Are Jim Tressel's rewards coming too soon?

Minutes before he was officially selected to the College Football Hall of Fame, Jim Tressel tweeted his daily #QuietTime quote, courtesy of author and religious leader Clarence E. Hodges.

For today and its blessing, I owe the world an attitude of gratitude.

But many have a different attitude about how much the world owes Tressel at this particular time. Youngstown State drew criticism for naming Tressel as its president last spring. The College Football Hall of Fame will take some heat for including Tressel in its latest class of inductees.

Tressel is, after all, still serving a show-cause penalty for NCAA violations stemming from his role in tattoo-gate at Ohio State. He resigned under pressure as Buckeyes coach May 30, 2011. Tressel's five-year penalty expires Dec. 19, 2016.

There's no doubt Tressel's on-field qualifications merit a place in the Hall. He won four national championships at FCS Youngstown State (then Division I-AA) and another at Ohio State in 2002. He boasts a career record of 229-72-2 and claimed six national coaching honors. Tressel's defenders, and there are many, passionately vouch for his talents as a coach, mentor and teacher.

Still, it looks odd for someone who in 2011 was found to have engaged in unethical conduct with the NCAA to be given one of college football's highest honors barely three years later. The National Football Foundation, which manages the College Football Hall of Fame, is independent from the NCAA and has its own criteria for selecting Hall of Famers.

The lone criteria for coaches: "A coach becomes eligible three years after retirement or immediately following retirement provided he is at least 70 years old. Active coaches become eligible at 75 years of age. He must have been a head coach for a minimum of 10 years and coached at least 100 games with a .600 winning percentage."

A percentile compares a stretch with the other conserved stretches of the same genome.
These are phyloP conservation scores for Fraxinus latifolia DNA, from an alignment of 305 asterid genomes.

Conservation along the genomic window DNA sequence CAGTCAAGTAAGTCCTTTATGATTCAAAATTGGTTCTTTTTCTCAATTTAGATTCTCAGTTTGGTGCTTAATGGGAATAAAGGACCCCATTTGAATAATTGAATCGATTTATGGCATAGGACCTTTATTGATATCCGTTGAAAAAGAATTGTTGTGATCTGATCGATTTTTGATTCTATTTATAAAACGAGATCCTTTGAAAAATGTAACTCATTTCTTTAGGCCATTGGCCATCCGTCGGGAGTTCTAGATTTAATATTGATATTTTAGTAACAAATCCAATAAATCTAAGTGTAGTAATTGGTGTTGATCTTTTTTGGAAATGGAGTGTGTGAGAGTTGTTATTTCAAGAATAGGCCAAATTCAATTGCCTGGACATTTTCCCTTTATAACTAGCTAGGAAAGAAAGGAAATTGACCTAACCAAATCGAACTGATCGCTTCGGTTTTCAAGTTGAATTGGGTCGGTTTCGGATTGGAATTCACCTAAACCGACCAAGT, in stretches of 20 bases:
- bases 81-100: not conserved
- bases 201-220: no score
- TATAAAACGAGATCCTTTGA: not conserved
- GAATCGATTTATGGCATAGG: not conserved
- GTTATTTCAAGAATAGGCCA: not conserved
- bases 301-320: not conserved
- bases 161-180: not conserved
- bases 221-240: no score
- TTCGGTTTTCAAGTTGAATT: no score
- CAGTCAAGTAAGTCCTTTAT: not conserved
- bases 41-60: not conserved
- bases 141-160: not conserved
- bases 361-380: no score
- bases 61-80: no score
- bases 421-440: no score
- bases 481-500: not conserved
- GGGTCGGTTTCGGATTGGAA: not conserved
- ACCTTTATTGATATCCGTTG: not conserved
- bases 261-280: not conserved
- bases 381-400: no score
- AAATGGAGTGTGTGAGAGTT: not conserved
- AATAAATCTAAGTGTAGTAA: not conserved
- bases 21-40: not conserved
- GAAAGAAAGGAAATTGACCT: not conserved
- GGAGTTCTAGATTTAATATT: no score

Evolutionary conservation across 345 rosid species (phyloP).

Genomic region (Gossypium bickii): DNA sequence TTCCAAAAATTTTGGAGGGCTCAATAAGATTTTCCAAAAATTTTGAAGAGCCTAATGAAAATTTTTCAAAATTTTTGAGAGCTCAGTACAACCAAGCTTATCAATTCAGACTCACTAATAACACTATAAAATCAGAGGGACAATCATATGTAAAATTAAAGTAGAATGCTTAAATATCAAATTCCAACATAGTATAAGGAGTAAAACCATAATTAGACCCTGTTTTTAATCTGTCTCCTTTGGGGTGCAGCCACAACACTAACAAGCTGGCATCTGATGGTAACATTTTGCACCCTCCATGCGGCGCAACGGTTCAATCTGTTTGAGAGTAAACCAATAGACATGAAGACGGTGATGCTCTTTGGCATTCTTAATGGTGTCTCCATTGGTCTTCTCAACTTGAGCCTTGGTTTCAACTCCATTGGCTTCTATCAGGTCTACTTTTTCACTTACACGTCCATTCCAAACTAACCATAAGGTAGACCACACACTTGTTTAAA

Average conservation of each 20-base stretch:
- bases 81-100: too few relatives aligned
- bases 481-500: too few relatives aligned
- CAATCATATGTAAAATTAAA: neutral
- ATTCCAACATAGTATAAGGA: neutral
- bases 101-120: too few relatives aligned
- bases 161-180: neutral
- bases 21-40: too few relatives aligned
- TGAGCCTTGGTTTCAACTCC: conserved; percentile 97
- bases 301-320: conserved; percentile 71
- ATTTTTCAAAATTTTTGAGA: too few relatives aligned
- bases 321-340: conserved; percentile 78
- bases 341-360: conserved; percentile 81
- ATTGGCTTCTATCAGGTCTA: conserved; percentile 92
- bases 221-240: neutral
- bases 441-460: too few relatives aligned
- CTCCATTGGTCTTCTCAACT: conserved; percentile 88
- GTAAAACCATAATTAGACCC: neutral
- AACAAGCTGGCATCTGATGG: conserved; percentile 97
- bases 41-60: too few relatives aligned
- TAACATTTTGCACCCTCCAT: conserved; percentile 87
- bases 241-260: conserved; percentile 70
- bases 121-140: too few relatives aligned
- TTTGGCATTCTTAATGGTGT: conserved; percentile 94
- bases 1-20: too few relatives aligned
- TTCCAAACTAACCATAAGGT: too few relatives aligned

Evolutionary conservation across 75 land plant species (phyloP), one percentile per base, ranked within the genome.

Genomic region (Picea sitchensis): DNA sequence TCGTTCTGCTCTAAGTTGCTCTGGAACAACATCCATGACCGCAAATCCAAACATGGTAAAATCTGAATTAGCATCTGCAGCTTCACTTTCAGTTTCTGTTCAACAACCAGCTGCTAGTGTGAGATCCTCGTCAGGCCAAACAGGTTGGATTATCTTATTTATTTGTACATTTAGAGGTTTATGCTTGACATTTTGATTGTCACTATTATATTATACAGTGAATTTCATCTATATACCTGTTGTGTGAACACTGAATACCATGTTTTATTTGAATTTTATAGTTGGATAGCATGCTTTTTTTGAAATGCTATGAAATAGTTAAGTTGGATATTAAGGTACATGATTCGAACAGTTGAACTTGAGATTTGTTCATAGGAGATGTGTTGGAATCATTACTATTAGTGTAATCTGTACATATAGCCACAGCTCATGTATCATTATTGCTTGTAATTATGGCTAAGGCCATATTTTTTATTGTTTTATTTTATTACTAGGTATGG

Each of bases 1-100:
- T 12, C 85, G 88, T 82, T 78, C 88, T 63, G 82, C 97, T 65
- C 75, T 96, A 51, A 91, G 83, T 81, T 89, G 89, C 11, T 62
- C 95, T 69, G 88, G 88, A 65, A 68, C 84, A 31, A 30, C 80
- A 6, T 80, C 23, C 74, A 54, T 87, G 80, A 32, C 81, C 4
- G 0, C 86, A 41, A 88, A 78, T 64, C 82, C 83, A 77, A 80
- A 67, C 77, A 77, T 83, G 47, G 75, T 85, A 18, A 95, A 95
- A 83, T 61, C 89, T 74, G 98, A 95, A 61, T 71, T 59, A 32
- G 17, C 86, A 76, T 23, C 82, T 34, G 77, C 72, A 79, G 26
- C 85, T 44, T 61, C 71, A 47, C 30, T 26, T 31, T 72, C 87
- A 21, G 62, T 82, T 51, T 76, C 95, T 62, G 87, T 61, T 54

Tressel has been "retired" from the game for four seasons.

In a statement, Tressel called his selection "an extraordinary honor" and thanked his former players, coaches and mentors.

"To join the same College Football Hall of Fame that my father, Dr. Lee J. Tressel, is already a member, is so, so meaningful," he added.

Lee Tressel, the longtime coach at Baldwin-Wallace, was posthumously inducted into the Hall of Fame in 1996.

Don't delude yourself; there are no saints in any sport's Hall of Fame, including college football's. Brian Bosworth was among the former players selected to the Hall on Friday, and his Oklahoma career featured more than a few bumps along the way. Ricky Williams also was selected to the Hall.

Tressel's transgressions, while bad, certainly aren't the most egregious we've seen from decorated college coaches, some of whom are Hall of Famers. The squeaky-clean image he projects hasn't worked in his favor when there's some shadiness to the contrary. But is he the worst of the worst? Someone who should never be in any Hall of Fame? That's going too far.

The real question here is timing. When powerful people fall, we tend to want to see them suffer for a while. Jim Tressel isn't suffering. He's in charge of a public university in Ohio and just became a College Football Hall of Famer. Along with five other Hall of Famers, he will participate in the pregame coin toss Monday before Ohio State takes on Oregon in the College Football Playoff National Championship presented by AT&T.

That doesn't minimize what he lost at Ohio State, the opportunity to lead one of the nation's premier programs, in his home state, at massive stadiums and on national television. Although Tressel has enjoyed his post-football life, as I found out last year visiting him at Akron, he misses the game and the competition.

Would the reaction be any different if Youngstown State had waited a few more years to hire Tressel, or if the Hall of Fame had waited until after his show-cause penalty had expired to admit him?

On Thursday, Tressel selected another #QuietTime quote on Twitter: To everyone who endures the storm, there awaits a crown of victory.

Today, Tressel can wear the crown as a Hall of Famer.

But did he endure a storm or just a passing shower?